Faith & Life


To find common ground among Christianity, Judaism and Islam, go back—way back—to Abraham

By DOUGLAS MORINO     7/10/2015

Love. Compassion. Mercy.

These are among the core values shared by belief systems across the globe, including the religions of Judaism, Christianity and Islam.

Although these three faiths are dramatically different in many ways, they also share something else: a common spiritual antecedent, Abraham.

Considered the pillar of monotheistic belief, Abraham rejected the worshipping of false idols, coming to follow God—– one of the central concepts of the three major faiths.

“Abraham rejected the polytheism that was common in his days, and came to believe and worship only one God,” says Father Felix Just, S.J., Executive Director of the Loyola Institute for Spirituality in Orange. “Although Jews, Christians and Muslims may have different conceptions or ideas about God, we should be able to recognize that we all have the same God, since there is, after all, one and only one God. Moreover, we all believe that some of the most important attributes of God are love, compassion and mercy.”

Abraham’s influence on our world today is profound. About 56 percent of the world’s population practice Judaism, Christianity and Islam, according to the “CIA World Factbook”, accounting for around 4 billion followers.

Abraham was said to live around 2000 B.C. in Mesopotamia, the ancient land composed today of Iraq, Syria and Turkey. He is described in sacred texts as kind and compassionate.

Abraham’s story plays out in the Qur’an and in Genesis of the Hebrew Bible and Old Testament. According to Scripture and biblical text, Abraham was a direct descendant of Shem, Noah’s son. God tested Abraham’s faith in numerous difficult ways and he obeyed each time. God blessed his devoted follower and his descendants with land and power. Aside from their shared belief in Abraham and his loyalty to God, Jews, Christians and Muslims share the foundational beliefs in one God who formed our world and who speaks – or reveals himself – to people through prophets and Scripture. Followers of these three faiths also share the belief that people can communicate with God through prayer.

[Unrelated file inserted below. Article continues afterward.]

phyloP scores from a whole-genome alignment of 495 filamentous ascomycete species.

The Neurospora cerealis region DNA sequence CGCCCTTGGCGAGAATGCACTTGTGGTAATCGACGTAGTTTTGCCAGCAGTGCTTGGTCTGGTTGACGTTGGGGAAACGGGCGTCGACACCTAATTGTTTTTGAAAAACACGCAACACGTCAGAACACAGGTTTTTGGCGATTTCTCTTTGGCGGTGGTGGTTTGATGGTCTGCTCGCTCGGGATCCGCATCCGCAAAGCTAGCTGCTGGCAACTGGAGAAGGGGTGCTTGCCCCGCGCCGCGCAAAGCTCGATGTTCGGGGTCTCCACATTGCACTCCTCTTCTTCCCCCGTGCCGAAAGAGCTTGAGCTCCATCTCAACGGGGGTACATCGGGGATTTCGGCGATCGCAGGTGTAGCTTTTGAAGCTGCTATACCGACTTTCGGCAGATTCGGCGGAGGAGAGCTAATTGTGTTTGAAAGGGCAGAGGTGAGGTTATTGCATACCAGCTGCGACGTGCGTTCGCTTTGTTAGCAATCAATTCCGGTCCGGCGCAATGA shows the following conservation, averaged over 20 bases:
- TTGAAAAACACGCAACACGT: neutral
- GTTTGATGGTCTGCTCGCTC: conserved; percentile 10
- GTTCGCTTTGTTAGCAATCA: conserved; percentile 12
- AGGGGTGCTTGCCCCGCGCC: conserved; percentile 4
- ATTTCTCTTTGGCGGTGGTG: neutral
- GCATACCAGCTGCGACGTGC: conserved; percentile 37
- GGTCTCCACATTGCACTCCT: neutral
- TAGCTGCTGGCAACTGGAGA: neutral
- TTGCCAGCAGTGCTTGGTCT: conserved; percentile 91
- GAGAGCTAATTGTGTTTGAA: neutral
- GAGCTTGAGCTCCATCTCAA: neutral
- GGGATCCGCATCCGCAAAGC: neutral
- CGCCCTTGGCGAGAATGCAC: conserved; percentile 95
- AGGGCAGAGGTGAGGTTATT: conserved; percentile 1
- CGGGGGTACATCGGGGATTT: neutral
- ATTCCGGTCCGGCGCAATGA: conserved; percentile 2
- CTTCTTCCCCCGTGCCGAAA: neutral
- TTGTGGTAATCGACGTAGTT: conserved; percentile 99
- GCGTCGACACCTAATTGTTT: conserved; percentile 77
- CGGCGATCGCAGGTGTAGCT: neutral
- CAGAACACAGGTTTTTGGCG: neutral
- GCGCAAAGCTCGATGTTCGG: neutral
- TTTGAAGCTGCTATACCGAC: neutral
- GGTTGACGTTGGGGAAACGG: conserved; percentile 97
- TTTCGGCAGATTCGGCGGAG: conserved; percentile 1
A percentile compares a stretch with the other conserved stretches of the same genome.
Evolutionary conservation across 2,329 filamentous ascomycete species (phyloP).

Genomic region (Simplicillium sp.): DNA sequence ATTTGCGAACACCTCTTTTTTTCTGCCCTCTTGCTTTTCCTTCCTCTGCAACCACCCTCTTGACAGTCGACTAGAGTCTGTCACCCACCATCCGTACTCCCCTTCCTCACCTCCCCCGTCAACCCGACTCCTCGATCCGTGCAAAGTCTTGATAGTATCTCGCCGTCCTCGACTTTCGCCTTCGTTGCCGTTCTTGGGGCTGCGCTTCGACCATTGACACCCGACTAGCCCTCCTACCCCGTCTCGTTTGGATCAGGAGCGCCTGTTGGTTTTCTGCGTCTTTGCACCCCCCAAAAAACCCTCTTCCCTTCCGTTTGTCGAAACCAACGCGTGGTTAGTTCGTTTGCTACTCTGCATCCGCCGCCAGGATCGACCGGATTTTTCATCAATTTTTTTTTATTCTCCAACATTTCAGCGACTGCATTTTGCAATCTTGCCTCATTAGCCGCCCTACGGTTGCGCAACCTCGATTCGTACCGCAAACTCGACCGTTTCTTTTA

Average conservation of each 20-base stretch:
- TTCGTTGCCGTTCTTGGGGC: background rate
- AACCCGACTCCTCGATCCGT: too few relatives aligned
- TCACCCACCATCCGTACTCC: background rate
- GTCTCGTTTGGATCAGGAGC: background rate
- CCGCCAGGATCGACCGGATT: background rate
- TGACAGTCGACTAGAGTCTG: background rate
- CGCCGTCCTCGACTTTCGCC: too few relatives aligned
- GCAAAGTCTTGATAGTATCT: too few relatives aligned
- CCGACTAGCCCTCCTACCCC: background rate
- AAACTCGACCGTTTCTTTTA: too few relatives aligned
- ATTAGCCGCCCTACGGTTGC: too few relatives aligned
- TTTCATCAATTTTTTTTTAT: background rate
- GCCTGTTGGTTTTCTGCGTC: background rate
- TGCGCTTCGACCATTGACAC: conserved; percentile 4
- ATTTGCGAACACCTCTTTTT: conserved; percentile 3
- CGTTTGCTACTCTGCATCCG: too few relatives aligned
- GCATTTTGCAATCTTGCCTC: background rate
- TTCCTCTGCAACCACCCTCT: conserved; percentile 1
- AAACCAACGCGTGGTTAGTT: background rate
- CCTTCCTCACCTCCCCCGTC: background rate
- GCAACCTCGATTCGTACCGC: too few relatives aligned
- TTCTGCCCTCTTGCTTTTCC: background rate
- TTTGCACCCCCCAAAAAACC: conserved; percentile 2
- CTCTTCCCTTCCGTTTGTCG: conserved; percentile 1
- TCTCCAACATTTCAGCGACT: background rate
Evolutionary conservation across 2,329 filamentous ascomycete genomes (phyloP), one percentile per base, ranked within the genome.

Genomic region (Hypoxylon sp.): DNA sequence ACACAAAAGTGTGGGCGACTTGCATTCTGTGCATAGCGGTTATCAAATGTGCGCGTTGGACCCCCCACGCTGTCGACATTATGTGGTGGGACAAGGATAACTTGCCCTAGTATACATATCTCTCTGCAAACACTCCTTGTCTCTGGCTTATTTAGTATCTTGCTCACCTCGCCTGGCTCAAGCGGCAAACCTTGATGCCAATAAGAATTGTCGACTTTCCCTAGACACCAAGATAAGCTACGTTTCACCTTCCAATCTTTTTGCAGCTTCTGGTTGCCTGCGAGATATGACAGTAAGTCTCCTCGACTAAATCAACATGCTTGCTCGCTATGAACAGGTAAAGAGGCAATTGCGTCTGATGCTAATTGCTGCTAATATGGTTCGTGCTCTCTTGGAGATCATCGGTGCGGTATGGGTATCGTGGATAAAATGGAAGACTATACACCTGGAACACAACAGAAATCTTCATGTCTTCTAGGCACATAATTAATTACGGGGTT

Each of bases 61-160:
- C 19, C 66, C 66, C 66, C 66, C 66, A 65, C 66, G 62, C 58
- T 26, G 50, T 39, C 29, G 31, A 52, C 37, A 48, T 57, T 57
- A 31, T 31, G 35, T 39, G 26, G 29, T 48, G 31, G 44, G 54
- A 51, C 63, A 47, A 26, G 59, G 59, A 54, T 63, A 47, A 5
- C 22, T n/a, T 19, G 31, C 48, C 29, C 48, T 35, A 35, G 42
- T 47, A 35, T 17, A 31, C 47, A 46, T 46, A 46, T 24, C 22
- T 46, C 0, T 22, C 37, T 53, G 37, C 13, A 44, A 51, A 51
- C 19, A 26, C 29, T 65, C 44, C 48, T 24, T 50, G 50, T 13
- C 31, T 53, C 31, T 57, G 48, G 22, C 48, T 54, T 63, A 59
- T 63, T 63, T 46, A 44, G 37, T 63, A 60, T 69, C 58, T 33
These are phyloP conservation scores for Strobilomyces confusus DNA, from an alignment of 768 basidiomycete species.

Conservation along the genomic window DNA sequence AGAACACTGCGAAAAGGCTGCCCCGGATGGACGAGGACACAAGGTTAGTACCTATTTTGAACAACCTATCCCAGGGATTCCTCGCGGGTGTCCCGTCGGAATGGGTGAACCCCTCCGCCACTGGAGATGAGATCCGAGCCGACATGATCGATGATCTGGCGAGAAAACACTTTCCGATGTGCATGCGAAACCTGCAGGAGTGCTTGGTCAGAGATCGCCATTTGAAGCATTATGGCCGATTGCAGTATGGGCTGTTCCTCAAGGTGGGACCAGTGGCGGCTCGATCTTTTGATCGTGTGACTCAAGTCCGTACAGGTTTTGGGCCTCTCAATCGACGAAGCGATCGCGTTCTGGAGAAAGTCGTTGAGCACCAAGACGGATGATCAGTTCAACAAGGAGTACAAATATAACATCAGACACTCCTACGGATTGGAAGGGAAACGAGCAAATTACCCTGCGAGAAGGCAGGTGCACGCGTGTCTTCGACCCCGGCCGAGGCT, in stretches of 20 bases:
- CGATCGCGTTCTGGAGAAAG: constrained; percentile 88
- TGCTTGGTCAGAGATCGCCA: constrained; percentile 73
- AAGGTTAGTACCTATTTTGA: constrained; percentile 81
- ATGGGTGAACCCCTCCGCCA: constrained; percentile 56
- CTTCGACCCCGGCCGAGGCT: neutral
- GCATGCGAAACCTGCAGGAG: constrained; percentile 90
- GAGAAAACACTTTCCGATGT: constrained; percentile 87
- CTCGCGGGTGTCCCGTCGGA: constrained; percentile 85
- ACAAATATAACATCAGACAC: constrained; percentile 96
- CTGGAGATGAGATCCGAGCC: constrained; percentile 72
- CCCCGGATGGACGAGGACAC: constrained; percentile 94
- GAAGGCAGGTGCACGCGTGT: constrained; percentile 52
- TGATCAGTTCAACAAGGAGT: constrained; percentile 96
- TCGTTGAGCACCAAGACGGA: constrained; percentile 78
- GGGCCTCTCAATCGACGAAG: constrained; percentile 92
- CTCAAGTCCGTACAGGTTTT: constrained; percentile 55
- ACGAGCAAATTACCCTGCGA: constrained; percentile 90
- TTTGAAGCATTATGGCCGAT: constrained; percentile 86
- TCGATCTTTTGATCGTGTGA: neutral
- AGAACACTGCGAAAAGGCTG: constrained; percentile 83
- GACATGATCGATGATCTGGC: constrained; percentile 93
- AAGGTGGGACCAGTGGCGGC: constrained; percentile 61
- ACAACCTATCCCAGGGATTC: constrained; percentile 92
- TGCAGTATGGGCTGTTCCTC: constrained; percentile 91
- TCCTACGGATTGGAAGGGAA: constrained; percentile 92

Jews view Abraham as the founding patriarch of their religion. Although Christians are followers of Jesus Christ, they view Abraham as a model of faith, a teacher who led by example. Although the Muslim faith centers on Mohammed, Abraham is also considered a prophet. All three faiths view Abraham as an example of the good that can come from surrendering to God’s will.

“As these three religions began and grew, they all drew upon some ancient stories related to Abraham, but not necessarily the same stories,” says Father Felix, who regularly teaches in the Catholic Bible Institutes of the Archdiocese of Los Angeles, the Diocese of San Bernardino, and the Diocese of Orange.

The three Abrahamic faiths have influenced long-lasting cultural movements, spurred untold acts of good will and inspired countless works of art. Yet despite the similarities in the roots of their faiths, followers of Judaism, Christianity and Islam view their own beliefs as dramatically different and the three faiths have had complex and sometimes acrimonious relations throughout history.

“Sometimes and in some places, there has been peace, harmony, and great cooperation, as Jews, Christians, and Muslims live side by side, helping and learning from each other,” Father Felix says. “Unfortunately, there has more often been great tension, hostility, and even wars between them, despite the fact that all claim to be children of Abraham.”

Despite the differences in the three faiths, it should be no surprise that they grew from the same source and share the common core values of love, compassion and mercy, Father Felix says. After all, it’s simply a matter of nature.

“Why are there are so many differences between various human cultures, despite the fact that we all share common prehistoric ancestors?” Father Felix says. “Every group of human beings developed different customs and traditions, despite whatever common ancestry they might have had long ago.”